Snowboarding Safety Tips for Children

Snowboarding is a great way for kids to enjoy themselves while getting some exercise. It can certainly be more productive than sitting in front of some video game(s). Snowboarding is easy to learn but it also presents some dangers including; frostbite, sunburn, blown knees and head injuries. As always, think in terms of safety first.
Even though skiing and snowboarding are clearly different activities there are many similarities starting with equipment considerations and safety rules that must be observed. Let’s start with equipment:
  • Helmet. There is no argument, no debate here. A helmet is mandatory. Make sure the helmet fits properly and remind your children that wearing a helmet does NOT give them a license to snowboard recklessly.
  • Use Protective Equipment and dress your children in layers. Most people only think of helmets when they think of snowboarding safety equipment for children. In fact, protective equipment includes; hats, headbands, gloves, goggles with built-in sunglasses, hand warmers and boot warmers too. Absolutely think of hand and foot warmers as protective equipment. Why? Because you are protecting your child from frostbite.
  • When you dress your child in layers you can always add or subtract depending on the weather. Be sure your children wear sun protection, even on cloudy days. The sun reflects off the snow and is stronger than you think, especially in late winter. A snowboarding vacation with a sun burn is no fun.
  • Snowboard pants should be the right size while allowing your children’s legs to move freely. Getting pants with a little extra padding in the seat would be real helpful for beginners. They are going to fall on their rear ends a few times. When you purchase snowboarding pants make sure they are waterproof or water-resistant.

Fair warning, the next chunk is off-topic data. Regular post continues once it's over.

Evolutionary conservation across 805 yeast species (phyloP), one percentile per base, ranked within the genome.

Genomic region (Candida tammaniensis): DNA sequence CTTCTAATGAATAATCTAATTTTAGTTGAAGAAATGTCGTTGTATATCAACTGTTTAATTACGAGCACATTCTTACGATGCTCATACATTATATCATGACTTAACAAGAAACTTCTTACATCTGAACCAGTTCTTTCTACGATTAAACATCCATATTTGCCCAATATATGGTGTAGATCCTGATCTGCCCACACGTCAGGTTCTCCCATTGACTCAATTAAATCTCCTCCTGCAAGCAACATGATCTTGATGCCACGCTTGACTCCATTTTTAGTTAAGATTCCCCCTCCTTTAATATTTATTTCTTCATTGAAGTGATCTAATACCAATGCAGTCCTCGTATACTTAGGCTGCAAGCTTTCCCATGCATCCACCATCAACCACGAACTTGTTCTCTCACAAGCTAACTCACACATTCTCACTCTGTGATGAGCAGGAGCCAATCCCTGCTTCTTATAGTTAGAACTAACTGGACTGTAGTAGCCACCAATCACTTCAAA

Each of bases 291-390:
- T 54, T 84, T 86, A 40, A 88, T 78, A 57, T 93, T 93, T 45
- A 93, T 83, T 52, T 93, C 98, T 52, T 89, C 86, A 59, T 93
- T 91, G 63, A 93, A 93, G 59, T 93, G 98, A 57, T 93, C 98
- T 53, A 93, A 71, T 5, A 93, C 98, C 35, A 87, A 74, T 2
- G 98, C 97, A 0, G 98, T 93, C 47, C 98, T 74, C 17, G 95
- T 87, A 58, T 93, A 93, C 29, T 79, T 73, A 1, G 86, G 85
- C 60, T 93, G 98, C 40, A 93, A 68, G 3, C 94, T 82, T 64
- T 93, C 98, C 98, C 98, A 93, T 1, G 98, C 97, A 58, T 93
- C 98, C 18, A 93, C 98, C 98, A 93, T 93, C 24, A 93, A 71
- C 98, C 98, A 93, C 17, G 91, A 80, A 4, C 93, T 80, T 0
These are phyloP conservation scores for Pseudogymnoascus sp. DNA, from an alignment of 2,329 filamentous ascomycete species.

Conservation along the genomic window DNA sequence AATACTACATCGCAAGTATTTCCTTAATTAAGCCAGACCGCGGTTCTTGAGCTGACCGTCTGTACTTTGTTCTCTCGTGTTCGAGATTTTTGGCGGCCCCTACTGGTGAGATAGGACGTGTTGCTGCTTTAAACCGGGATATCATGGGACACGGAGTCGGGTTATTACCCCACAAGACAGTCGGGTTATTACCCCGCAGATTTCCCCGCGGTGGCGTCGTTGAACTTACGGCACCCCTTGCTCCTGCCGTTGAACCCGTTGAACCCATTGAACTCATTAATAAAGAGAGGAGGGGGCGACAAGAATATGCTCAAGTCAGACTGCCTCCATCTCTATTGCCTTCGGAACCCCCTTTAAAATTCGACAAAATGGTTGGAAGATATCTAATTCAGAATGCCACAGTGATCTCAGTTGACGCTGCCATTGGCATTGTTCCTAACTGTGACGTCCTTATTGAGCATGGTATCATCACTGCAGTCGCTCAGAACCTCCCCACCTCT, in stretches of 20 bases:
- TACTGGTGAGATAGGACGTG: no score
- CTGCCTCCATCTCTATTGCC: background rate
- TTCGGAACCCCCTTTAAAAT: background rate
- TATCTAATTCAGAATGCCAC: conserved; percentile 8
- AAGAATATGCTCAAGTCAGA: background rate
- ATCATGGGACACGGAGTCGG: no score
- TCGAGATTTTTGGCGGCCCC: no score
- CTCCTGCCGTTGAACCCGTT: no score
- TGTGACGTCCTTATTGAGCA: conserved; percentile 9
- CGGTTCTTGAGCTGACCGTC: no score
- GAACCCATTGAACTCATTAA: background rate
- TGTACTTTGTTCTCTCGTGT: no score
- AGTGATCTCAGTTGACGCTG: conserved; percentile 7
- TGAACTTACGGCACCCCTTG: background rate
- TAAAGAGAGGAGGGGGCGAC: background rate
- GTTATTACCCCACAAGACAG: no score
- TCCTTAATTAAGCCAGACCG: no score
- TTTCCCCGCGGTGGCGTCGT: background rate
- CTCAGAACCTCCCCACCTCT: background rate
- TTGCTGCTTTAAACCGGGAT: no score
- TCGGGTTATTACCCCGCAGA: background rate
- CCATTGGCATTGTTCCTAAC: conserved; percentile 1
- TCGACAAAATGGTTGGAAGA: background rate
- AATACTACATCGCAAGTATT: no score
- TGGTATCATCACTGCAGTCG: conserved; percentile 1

• The best jackets will have multiple pockets so your children can store gear and of course all the usual things that somehow find their way into kids’ pockets. Down jackets tend to be the warmest but thin shells with extra intermediate layers can work just as well. Remember, with layers you can always add and subtract. Just like snowboard pants all snowboard jackets should be waterproof or water-resistant.
  • Make sure you get your children boots that fit properly. The boots need to keep their feet comfortable and warm and should always be buckled up snugly to give feet and ankles the proper support.
And now for some rules of the road, or ski trails:
  • If you have a child that is a beginner identify a snowboarding instructor so they get it right from day one. Children’s instructors know how to teach kids, it’s their business. Then everyone will enjoy the experience.
  • Make sure your children understand the rules and follows them. Insist that your children knows they are not to never venture past the ski area boundary or ski into a closed area. These areas are off-limits for a reason and they’re not patrolled by the ski patrol. In many cases those areas contain hazards that children don’t need to deal with. Remind them to pay attention to any warning signs they might see. If a sign says, “Slow skiing area,” they’ll want to go slow to avoid other snowboarders or skiers. If a sign says, “Cliff,” they’ll want to go another way or stop before they go over the edge.